Wrong! Fur farmers pay a lot of money for their animals, so it only makes sense to use the whole animal if you can profit from it, right? Hunters and trappers may use the parts of their animals as well, though that varies a lot more. Fur farms will render the fats of animals into oils...mink oil is actually quite useful, for example. Not only mink farms utilize the whole animal, but here's a short blip from Fur Commission USA about what the US does with our mink (our most fur farmed animal):…  So that's essentially the case with farmed animals, and in the case of hunted animals it may be more common for a hunter/trapper to leave the carcass out for scavengers. Considering prime furring season is winter, when conditions for most animals are the most harsh, it'd be pretty nice for a hungry animal to stumble across a carcass already opened up (no fur on it when it's skinned!) like that. Of course many hunted animals are eaten, or the meat is even donated (there was a recent bout where a bunch of donated deer meat was destroyed rather than being donated to a food shelter, because the FDA couldn't grantee the meat was a good enough quality due to the fact that it came from wild the mean time, people are still starving on the streets. Thanks FDA!). Animals that aren't edible for humans may also be fed to pets, or certain scraps that the hunter won't eat are fed to their pets.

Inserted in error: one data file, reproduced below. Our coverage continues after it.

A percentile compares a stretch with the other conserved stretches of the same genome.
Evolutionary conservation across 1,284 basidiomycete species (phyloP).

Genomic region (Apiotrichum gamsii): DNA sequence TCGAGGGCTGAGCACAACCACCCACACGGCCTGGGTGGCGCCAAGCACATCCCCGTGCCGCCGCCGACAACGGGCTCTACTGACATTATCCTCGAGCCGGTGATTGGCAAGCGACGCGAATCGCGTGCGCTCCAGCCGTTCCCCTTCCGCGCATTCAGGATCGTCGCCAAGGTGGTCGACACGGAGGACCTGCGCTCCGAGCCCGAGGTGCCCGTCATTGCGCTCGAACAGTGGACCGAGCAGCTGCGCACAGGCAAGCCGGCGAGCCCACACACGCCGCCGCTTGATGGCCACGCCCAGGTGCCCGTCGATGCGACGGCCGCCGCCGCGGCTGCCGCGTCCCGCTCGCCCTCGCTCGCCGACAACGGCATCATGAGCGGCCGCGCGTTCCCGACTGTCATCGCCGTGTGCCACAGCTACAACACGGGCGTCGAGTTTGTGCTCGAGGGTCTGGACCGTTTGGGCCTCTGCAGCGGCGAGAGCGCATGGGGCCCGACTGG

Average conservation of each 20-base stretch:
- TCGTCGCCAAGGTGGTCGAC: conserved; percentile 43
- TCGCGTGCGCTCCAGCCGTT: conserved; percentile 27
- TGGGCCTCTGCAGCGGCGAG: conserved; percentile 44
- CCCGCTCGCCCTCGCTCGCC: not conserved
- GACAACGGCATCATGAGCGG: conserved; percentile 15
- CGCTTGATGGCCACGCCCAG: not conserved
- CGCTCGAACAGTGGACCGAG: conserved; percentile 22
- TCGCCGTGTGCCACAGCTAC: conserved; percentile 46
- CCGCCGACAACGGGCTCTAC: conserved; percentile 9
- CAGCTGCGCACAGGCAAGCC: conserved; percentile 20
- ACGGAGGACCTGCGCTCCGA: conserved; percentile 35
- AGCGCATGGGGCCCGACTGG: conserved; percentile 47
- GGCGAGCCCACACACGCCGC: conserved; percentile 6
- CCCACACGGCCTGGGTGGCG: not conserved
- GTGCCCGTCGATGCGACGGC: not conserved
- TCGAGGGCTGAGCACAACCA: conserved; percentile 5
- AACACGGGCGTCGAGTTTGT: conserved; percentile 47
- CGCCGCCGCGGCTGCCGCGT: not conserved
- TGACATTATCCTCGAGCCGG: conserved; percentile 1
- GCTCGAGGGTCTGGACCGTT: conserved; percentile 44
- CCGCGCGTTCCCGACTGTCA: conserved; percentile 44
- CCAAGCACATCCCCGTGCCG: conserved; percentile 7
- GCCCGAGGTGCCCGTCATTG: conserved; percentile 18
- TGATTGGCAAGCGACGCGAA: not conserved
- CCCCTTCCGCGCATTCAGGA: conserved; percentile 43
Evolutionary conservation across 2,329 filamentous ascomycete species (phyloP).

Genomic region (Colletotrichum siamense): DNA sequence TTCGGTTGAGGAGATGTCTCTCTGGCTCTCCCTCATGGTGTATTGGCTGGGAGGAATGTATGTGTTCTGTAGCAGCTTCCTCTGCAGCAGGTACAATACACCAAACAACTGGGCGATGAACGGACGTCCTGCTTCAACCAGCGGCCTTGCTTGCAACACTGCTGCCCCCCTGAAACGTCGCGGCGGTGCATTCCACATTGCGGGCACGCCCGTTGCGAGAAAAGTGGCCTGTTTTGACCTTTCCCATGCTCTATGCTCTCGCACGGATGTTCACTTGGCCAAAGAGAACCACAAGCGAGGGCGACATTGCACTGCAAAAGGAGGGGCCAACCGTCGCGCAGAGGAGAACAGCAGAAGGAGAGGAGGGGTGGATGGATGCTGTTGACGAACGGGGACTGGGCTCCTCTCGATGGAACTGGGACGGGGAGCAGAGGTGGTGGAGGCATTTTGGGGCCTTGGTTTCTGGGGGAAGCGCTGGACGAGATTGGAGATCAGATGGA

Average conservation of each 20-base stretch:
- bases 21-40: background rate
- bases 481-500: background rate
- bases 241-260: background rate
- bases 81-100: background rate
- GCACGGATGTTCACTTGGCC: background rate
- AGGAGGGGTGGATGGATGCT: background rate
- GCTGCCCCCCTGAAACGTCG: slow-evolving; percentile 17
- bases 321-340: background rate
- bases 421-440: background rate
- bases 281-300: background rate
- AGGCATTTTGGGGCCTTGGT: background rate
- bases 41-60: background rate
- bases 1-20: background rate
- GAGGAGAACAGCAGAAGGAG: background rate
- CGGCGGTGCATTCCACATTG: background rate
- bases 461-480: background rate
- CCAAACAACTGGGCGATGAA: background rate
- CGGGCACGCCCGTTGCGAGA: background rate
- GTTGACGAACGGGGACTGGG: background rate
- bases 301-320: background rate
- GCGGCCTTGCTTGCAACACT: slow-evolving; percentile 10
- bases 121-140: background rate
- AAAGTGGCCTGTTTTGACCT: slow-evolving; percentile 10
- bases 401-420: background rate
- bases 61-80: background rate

"Well we still don't NEED to kill animals for fur! This is the 21st century!"